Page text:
Oh, Robbie. How I despised you for two straight years as you demolished my beloved Golden Gophers with devastating dagger after dagger from deep throughout your college career.
But Hummel offers something more than just a solid shooting stroke: An admirable story. Hummel, during his freshman year back in 2007, was a strong role player for a so-so Boilermaker team. But through the years, Hummel put in the hard work it took to make a name for himself in a strong Big Ten conference. He became a legit scoring threat by the end of his sophomore season. That hard work ethic made Hummel a team favorite and, ultimately, a leader. He was the guy everyone looked up to and idolized.
But Hummel got bit and bit hard. In February of 2010, during his breakout junior season, Hummel tore his ACL during a game against my Gophers in Minnesota, believe it or not. An ACL tear can be extremely debilitating to a college athlete, and possibly even hold them out of athletics for the rest of their short career. It was a fearful moment for Purdue’s faithful because everyone knew the ramifications.
Well, it didn’t just happen to Hummel once but twice.
After working hard to recover from that torn ACL, Hummel may have stretched his luck by coming back too early and eventually tore the same right knee up again during a practice in October of what was supposed to be his senior season. Fortunately, Hummel was granted a fifth year of eligibility but the news was just a baby step forward in what was going to be an extra long rehabilitation process.
Working even harder than he did to just prove himself in his first two seasons, Hummel returned stronger than ever and ready to go for his super-senior season. He led the Boilermakers to a 22-13 record, and led all scorers with his best season average of 16.3 ppg. He shot 37-percent from three-point land and a solid 83-percent from the charity stripe. It was really the comeback of comebacks from a college athlete in a sport where your ACL makes a serious difference on the court. Many may just have given up in his situation but Hummel knew the talent he possessed and that, if he worked hard enough, he could get drafted someday. And that’s exactly what happened.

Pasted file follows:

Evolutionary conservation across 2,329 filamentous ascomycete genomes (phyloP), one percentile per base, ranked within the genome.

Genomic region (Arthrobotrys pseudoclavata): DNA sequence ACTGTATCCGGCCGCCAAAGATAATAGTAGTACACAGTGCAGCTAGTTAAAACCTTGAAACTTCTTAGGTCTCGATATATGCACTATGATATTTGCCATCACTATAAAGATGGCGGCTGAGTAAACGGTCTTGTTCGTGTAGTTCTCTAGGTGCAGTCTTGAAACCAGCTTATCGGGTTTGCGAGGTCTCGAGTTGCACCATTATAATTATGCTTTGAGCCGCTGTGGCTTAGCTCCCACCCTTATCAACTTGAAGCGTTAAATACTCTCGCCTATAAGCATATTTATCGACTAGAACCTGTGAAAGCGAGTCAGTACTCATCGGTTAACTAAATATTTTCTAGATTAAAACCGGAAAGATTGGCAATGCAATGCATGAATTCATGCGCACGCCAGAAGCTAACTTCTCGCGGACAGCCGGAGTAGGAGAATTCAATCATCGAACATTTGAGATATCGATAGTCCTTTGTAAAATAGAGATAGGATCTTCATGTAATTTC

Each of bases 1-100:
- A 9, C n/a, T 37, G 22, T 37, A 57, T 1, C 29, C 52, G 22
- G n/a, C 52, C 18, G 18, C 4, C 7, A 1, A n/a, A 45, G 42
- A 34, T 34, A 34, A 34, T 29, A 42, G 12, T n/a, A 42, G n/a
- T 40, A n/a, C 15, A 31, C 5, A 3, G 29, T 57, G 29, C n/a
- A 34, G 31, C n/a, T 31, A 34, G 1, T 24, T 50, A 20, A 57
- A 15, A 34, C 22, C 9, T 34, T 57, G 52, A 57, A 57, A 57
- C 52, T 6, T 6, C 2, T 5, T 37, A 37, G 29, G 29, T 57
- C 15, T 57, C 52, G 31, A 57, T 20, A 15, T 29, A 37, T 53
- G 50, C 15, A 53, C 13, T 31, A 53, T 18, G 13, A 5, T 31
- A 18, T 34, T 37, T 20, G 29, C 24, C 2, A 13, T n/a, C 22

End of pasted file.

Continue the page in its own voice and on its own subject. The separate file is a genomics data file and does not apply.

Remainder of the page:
You really can’t help but cheer for the guy, even myself. And now, coming to Minnesota, Hummel brings that great story and a wonderful work ethic which creates this sense of a hometown hero type of character, the one everyone wants to see succeed. Seriously, everyone will want him to succeed and make this team.
And that’s exactly what he can do. Hummel established himself as a scoring threat at Purdue, there’s no doubt about that. He carved his niche in the Big Ten as a sniping specialist from beyond the arc. But he isn’t all about shooting it though. At 6-foot-8, Hummel was actually a very active and reliable rebounder through his collegiate years, including 7.2 per game last season. His size also gives versatility to the lineup as a legit 3 or even a stretch 4, which bodes well for when the Wolves choose to go small and spread the court (Hummel could be lethal in the open court, trolling the three-point line).
You have to be real here, though. As much as you fall in love with the guy, a 58th pick isn’t going to be an all-star, or at least it’s not likely. Hummel has the chance to be a solid spot-up shooter off the bench as the 9th or 10th guy in the rotation. He has the skills but you really have to wonder, despite how much work he puts in, how well that knee is going to hold up in a league where the players are much faster and stronger than they were in college. Realism is honesty, even when it hurts.
Again, it’s the 58th pick. I feel as though you can’t do any better than what the Wolves got but don’t expect too much. Just enjoy the story and root for him as if you’ve known him for years. It shouldn’t be that hard.